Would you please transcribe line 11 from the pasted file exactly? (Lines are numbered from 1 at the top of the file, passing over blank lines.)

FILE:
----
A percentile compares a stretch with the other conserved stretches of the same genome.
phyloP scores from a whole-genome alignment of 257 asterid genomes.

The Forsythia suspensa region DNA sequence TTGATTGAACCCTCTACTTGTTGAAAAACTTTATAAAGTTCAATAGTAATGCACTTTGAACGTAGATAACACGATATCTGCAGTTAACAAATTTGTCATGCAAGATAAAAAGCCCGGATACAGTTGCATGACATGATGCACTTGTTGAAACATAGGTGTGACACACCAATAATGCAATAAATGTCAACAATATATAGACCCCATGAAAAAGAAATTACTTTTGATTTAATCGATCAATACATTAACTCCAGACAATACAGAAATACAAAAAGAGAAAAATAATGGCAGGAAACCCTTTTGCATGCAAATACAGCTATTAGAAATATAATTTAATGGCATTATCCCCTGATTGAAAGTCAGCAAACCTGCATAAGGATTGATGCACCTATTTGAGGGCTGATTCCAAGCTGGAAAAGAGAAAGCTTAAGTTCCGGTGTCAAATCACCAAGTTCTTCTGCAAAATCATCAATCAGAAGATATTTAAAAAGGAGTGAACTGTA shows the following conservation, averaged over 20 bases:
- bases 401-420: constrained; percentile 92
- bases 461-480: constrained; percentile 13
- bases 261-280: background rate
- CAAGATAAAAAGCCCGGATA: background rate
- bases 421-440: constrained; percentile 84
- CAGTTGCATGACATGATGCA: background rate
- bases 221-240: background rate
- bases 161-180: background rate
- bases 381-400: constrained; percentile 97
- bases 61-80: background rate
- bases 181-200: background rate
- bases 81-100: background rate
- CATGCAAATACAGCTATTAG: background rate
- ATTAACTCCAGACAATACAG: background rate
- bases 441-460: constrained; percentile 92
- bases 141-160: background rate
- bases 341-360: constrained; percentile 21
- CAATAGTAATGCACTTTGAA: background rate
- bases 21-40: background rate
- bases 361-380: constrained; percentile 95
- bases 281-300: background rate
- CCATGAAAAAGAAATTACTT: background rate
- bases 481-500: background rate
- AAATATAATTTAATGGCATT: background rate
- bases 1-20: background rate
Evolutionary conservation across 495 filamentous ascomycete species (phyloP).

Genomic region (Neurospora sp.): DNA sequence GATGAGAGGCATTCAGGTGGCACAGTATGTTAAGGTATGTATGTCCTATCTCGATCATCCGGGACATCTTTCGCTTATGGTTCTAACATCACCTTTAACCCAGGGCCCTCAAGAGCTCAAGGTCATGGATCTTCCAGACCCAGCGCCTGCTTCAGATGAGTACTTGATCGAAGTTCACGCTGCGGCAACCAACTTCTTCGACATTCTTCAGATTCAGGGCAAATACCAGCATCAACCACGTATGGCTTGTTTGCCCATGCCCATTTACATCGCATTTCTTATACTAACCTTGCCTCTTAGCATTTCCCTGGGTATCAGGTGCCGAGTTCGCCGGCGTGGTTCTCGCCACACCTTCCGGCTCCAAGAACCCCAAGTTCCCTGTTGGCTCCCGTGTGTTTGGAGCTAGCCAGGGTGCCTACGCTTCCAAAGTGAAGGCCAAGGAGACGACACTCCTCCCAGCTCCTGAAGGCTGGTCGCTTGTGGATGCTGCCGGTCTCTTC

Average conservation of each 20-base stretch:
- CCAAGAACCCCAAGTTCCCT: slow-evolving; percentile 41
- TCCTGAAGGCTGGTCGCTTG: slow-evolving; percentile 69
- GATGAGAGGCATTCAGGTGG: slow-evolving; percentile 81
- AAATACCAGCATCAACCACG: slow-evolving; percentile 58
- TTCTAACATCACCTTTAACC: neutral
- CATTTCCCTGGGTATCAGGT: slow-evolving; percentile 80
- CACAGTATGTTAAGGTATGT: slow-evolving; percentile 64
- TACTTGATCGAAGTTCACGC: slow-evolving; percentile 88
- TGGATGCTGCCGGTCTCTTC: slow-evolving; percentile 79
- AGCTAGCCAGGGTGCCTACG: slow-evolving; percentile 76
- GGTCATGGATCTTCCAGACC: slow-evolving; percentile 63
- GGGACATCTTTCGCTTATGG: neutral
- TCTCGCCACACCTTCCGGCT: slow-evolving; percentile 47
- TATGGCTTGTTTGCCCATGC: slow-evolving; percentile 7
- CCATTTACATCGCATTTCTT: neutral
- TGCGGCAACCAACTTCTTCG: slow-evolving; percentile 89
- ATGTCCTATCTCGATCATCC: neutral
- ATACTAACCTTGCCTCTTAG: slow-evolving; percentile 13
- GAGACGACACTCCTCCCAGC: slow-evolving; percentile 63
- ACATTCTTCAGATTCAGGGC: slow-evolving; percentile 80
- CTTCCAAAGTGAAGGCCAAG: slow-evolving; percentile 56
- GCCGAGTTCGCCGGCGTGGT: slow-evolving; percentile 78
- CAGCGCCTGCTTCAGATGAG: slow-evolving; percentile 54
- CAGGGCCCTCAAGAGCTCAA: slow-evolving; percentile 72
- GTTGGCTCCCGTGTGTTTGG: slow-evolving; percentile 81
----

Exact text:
- bases 161-180: background rate